Luján, Murkowski Introduce Legislation to Combat Maternal and Infant Mortality Crisis

Bipartisan Legislation Would Increase Number, Strengthen Diversity of Trained Midwives

Washington, D.C. – U.S. Senators Ben Ray Luján (D-N.M.) and Lisa Murkowski (R-AK) today introduced the Midwives for Midwives for Maximizing Optimal Maternity Services (MOMS) Act to address the maternal and infant mortality crisis by increasing the number of trained midwives in the United States. The bipartisan legislation would increase funding for midwifery education, and increase diversity in the maternity care workforce by prioritizing students from minority or disadvantaged backgrounds.

According to the Centers for Disease Control and Prevention, maternal and infant mortality is higher for Black, Native American, and Hispanic communities than their white counterparts. Integrations of midwifery into maternal health care has been linked to healthy births for moms and babies.

Companion legislation was introduced in the U.S. House by U.S. Representatives Katherine Clark (D-Mass.), Lucille Roybal-Allard (D-CA), Ashley Hinson (R-IA), and Jaime Herrera Beutler (R-Wash.).

“New Mexicans have long trusted midwives to safely deliver their children. I’m proud to lead this bipartisan legislation to increase the number of midwives across New Mexico and strengthen diversity of the maternity care workforce. Supporting midwifery education is one solution to address health disparities facing Black, Native American, and Hispanic communities, and to tackle to the maternal and infant mortality crisis,” said Senator Luján. “Midwives are an essential part of our state’s health care system, and I look forward to moving this legislation forward.”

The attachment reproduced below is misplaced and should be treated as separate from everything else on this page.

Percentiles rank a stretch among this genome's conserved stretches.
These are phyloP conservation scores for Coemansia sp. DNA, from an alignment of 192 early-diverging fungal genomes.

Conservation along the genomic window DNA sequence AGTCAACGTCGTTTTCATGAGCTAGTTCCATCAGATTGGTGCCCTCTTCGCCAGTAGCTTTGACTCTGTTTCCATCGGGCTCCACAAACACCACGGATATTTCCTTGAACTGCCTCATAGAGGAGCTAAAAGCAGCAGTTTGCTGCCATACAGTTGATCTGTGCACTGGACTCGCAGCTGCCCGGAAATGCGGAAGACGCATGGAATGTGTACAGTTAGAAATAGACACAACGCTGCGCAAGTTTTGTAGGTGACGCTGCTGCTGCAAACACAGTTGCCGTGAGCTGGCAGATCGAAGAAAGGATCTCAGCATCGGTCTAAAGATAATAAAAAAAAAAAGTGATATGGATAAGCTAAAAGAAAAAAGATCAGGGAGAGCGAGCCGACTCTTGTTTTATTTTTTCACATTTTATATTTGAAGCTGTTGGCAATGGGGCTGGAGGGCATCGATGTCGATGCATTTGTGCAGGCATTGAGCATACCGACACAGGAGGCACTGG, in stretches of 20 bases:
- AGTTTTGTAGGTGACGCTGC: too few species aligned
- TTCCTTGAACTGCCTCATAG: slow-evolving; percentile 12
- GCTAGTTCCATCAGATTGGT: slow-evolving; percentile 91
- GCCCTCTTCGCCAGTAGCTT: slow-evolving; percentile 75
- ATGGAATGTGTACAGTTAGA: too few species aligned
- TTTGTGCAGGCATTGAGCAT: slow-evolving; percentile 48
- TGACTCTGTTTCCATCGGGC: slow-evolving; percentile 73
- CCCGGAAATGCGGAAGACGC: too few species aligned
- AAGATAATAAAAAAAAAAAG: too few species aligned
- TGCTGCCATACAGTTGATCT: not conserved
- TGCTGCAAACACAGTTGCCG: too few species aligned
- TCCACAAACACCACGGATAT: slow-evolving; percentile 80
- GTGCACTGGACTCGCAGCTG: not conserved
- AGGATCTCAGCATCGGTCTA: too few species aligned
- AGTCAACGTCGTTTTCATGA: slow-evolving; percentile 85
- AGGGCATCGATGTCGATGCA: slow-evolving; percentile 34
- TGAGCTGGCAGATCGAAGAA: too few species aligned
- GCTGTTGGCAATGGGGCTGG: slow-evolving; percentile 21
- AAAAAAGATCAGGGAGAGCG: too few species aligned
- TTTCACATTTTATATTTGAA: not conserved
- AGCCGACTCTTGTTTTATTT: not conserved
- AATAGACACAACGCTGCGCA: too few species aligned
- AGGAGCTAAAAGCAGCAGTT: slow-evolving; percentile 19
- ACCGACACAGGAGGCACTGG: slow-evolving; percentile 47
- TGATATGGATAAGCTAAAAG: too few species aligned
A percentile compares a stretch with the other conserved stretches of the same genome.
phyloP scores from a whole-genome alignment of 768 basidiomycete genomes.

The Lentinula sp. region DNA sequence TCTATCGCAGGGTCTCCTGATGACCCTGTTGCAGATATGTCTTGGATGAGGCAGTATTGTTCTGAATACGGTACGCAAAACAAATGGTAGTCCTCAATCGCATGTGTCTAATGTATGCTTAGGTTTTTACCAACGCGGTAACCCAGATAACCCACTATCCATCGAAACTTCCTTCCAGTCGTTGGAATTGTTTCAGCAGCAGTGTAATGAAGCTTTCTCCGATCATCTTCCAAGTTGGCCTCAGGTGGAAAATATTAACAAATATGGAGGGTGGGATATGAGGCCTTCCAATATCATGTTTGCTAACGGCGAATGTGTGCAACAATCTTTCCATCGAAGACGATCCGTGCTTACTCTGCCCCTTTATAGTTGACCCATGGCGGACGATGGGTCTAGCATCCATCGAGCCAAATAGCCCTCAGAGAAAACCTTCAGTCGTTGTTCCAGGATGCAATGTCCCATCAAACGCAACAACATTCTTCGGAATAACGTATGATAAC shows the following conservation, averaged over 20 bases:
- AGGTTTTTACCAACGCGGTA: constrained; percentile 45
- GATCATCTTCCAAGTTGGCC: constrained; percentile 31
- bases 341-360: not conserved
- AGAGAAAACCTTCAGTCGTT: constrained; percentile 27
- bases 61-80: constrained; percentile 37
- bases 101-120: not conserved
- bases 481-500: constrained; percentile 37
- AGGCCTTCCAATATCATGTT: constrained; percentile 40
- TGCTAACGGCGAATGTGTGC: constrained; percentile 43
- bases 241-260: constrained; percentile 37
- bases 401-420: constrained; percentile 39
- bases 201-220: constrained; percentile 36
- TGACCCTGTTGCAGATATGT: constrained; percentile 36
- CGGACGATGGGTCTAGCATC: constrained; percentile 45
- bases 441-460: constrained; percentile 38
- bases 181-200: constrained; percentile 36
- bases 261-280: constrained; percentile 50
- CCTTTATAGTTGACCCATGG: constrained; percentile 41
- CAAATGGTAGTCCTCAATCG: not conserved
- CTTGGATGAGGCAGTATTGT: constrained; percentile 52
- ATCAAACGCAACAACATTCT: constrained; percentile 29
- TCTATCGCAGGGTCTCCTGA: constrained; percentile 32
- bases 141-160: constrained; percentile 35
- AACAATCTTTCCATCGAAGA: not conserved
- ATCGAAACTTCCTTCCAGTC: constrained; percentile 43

“Adequate and proper maternal care can make all the difference to having a healthy pregnancy. Across the nation, hospital closures, budget cuts, and a shortage of maternity care providers are compounding the challenges of providing quality maternal care in rural and remote communities. In Alaska, these challenges result in significant health disparities, particularly among Alaska Native communities, and can lead to worse health outcomes for mothers and their babies,” said Senator Murkowski. “Addressing the unique challenges of providing care in rural communities requires a multi-faceted approach. By creating avenues to increase the number of trained midwives in America, we have an opportunity to strengthen maternal care and bolster the overall health professional workforce in Alaska and across the U.S.”

“There is growing recognition that expanding the midwifery workforce is a powerful, effective action we can take to improve the health and save the lives of childbearing people in our country,” said Mary Lawlor, CPM and Executive Director of the National Association of Certified Professional Midwives. “Given the inequities and disparities experienced by Black and Indigenous birthing people and infants, the true imperative is to grow the numbers of Black and Indigenous midwives and other midwives of color. NACPM is deeply grateful to Senator Luján and Senator Murkowski for their leadership on the Midwives for MOMS Act, legislation that will grow and diversify the midwifery workforce in the U.S. for the benefit of all families. We look forward to working together to advance this legislation.”

“The American College of Nurse-Midwives applauds members of Congress for recognizing the critical role that midwives can play in providing high-quality maternal health care,” said ACNM President Cathy Collins Fulea, DNP, CNM, FACNM. “Targeting federal grant funding for accredited midwifery education programs is crucial to growing and improving racial and ethnic representation within our nation’s maternity care workforce. The Midwives for MOMS Act takes important steps to alleviate significant pressures U.S. communities and health systems are experiencing due to the shortage of trained maternal health care providers, particularly in high need rural and urban areas. By improving access to full scope and culturally-appropriate midwifery care provided by CNMs and CMs, we will be able to better address the considerable disparities in maternal and infant health outcomes found in far too many of our communities.”

A summary of the legislation is available HERE. Full text of the legislation is available HERE.



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